From January that year, Saito became resident general practitioner at a local clinic in the Nuttari district of Niigata City. Being the only doctor there, he would occasionally receive help from medical staff at other hospitals and clinics. Young and eager, Koichi Hirota was one of them.
Through Hirota, who was then working as an intern at the university hospital, Saito heard about a handful of people from downstream communities along the Agano River who had been admitted to the hospital from January with unusual symptoms. He also learned that Tsubaki, a respected neurologist from the University of Tokyo School of Medicine, who had sat on a World Health Organization committee specializing in methylmercury poisoning, would be coming to head a new neurology department at the university hospital. Hirota had been invited to join the team.
“One sunny day I drove down to a place near the mouth of the Agano River, where many people were fishing from boats that were packed onto the water,” says Saito, 84. “Remembering what Hirota told me, I became extremely concerned about the very real possibility of there being mercury in the water and what that could mean, and immediately went to talk with a number of people. I wanted to find out why this (Minamata outbreak) had not been made public.”
Unable to get answers, Saito relayed what he knew to a reporter from Shimbun Akahata, the official daily newspaper of the Japanese Communist Party. Facing pressure from the reporter to explain the reasoning behind the secrecy, Tsubaki and the prefectural health authorities made the decision to go public the following day — June 12.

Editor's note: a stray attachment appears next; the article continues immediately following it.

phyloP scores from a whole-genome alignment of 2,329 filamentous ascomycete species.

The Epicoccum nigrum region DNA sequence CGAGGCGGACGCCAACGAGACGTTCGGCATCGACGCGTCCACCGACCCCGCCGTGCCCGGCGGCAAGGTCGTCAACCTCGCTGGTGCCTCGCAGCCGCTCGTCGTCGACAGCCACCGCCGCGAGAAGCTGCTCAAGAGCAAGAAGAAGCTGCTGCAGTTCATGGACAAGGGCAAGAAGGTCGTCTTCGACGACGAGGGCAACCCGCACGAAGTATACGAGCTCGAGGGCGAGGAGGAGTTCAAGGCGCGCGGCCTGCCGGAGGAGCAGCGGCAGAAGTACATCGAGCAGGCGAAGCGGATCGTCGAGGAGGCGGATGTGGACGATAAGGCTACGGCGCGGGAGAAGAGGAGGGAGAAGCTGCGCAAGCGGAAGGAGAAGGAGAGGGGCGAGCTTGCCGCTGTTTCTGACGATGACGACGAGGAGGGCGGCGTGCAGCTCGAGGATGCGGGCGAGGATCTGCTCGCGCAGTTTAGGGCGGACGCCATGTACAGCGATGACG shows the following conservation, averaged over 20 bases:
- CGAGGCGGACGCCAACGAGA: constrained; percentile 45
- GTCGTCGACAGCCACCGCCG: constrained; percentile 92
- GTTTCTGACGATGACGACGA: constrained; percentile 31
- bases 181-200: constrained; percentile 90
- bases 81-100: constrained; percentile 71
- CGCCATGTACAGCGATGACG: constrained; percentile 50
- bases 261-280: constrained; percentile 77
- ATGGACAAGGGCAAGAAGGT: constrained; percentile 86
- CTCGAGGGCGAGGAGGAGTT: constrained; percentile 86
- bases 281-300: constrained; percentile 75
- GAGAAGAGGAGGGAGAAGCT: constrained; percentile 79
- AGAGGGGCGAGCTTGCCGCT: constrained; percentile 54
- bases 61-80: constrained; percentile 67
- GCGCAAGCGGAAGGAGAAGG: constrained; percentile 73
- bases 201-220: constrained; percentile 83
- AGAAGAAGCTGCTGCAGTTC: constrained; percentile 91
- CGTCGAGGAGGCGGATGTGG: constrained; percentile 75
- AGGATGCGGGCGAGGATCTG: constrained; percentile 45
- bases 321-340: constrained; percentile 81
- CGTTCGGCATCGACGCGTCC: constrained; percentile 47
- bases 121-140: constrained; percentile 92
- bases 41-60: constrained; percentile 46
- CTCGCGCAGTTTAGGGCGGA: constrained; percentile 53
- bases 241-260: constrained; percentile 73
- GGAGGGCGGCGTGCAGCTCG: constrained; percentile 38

By August, dozens of Minamata patients had been treated and Saito had helped form an association that would support the victims for years to come. He even attended a meeting with the prefectural sanitation division, during which a 23-year-old male sufferer demanded to know why nothing had been done sooner to alert the public, Saito recalls.
The man’s parents had fallen ill and his younger brother had been admitted to the university hospital in February with acute fulminant Minamata disease.
“He was angry, and tears rolled down his cheeks — he wanted answers,” says Saito, whose 2009 book “Niigata Minamata Disease” outlines his lifelong efforts to support victims of environmental pollution. “His younger brother had been unable to eat the hospital food, so he took him something he knew he would like — his favorite Japanese dace sashimi, straight out of the Agano River.”